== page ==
Ankle taping and ankle braces: Both ankle braces and taping your ankle can provide extra support and relieve some of your pain. Speak to your podiatrist about these techniques and how you can use them to prevent recurrent ankle sprains.
Warm up and stretch: Make warming up and stretching part of your daily routine. This is especially important before engaging in any physical activity. Warming up and stretching will help you maintain your flexibility and range of motion, and will help to decrease your risk of injury.
Increase activity gradually: As with recovering from any injury or illness, take it easy. Don’t try to jump back into your previous workout routines right away, particularly if they involve running, jumping, or dancing. Remember to discuss your physical activity and exercise regime with your podiatrist so that they can recommend the best way for you to get back into it without causing any future injuries.
Follow your podiatrist’s instructions: Your podiatrist will give you very specific and personalised guidance based on your unique injury and lifestyle. These will include regular exercises as well as restrictions for activities that should be avoided. Following these recommendations for your treatment and rehabilitation is paramount to your healing process.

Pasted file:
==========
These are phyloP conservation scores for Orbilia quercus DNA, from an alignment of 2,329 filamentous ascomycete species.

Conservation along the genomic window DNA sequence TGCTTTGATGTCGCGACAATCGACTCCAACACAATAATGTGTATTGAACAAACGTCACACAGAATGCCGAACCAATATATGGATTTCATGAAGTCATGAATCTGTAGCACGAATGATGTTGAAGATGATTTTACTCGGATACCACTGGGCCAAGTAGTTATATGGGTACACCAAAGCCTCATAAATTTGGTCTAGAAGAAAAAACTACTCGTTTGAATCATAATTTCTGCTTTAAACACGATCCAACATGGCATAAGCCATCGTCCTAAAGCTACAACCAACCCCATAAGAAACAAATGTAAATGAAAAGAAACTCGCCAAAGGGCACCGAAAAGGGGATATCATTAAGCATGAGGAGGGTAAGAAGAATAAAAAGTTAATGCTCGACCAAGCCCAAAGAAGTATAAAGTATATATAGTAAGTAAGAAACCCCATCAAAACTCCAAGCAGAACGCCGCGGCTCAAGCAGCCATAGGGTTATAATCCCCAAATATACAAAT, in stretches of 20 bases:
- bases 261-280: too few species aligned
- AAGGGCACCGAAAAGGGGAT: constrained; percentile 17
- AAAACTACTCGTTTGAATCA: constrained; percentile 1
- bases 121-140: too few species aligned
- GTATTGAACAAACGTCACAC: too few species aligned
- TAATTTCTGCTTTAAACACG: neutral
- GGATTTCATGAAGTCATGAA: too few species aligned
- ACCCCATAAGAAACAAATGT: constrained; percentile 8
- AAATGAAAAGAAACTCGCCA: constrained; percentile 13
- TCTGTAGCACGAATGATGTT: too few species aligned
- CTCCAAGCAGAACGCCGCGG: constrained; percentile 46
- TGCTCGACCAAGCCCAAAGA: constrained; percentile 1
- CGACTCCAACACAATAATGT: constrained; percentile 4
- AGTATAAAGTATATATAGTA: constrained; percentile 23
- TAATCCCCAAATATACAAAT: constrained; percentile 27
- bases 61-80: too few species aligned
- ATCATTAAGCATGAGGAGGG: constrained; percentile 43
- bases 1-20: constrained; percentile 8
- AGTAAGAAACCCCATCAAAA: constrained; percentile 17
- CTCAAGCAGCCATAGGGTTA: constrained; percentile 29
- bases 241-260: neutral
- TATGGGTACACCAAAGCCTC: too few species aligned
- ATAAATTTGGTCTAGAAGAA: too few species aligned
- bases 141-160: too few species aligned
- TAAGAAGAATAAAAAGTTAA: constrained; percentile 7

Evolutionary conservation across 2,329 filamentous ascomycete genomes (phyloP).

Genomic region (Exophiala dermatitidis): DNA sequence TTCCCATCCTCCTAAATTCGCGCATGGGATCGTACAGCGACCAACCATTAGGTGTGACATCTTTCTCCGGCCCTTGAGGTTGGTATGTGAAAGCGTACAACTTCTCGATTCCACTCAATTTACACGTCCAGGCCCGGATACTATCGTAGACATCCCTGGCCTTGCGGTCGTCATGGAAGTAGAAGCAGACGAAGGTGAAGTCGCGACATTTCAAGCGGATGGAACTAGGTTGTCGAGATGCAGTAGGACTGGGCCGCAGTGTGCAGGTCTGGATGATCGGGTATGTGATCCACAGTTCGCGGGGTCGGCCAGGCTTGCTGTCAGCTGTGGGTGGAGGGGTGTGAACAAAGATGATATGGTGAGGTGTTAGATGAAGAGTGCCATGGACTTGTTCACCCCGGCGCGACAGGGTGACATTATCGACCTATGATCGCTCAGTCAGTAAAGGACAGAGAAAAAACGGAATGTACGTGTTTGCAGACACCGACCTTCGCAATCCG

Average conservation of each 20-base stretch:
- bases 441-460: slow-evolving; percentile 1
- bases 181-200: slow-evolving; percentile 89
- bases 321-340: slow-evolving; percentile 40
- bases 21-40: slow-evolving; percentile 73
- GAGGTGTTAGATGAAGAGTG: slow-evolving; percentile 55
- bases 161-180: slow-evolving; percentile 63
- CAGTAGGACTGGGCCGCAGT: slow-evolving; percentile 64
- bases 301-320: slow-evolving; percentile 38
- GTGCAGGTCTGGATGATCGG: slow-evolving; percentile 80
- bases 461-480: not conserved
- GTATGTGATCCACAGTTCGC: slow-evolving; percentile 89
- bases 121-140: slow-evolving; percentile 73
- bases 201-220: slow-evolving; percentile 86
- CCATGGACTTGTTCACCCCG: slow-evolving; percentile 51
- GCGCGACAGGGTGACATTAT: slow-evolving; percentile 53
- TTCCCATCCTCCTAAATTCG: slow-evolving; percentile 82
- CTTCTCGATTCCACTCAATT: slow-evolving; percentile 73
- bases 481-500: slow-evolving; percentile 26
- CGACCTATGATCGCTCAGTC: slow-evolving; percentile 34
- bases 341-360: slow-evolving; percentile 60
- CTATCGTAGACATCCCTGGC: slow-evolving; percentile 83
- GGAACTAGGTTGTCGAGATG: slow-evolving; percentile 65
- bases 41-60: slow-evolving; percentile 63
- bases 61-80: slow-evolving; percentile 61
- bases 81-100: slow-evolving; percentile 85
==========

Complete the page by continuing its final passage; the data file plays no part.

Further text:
When to Seek Medical Attention
It’s important to consult a qualified healthcare professional if you have any severe, persistent, or recurring symptoms. You should consult a healthcare professional if you’re experiencing any of the following:
Moderate to severe pain that doesn't improve with rest, ice, or over-the-counter pain medication
Swelling that doesn't go down with ice or elevation above chest level
Difficulty putting weight on the affected ankle or foot
Numbness or a tingling sensation in the affected foot or ankle.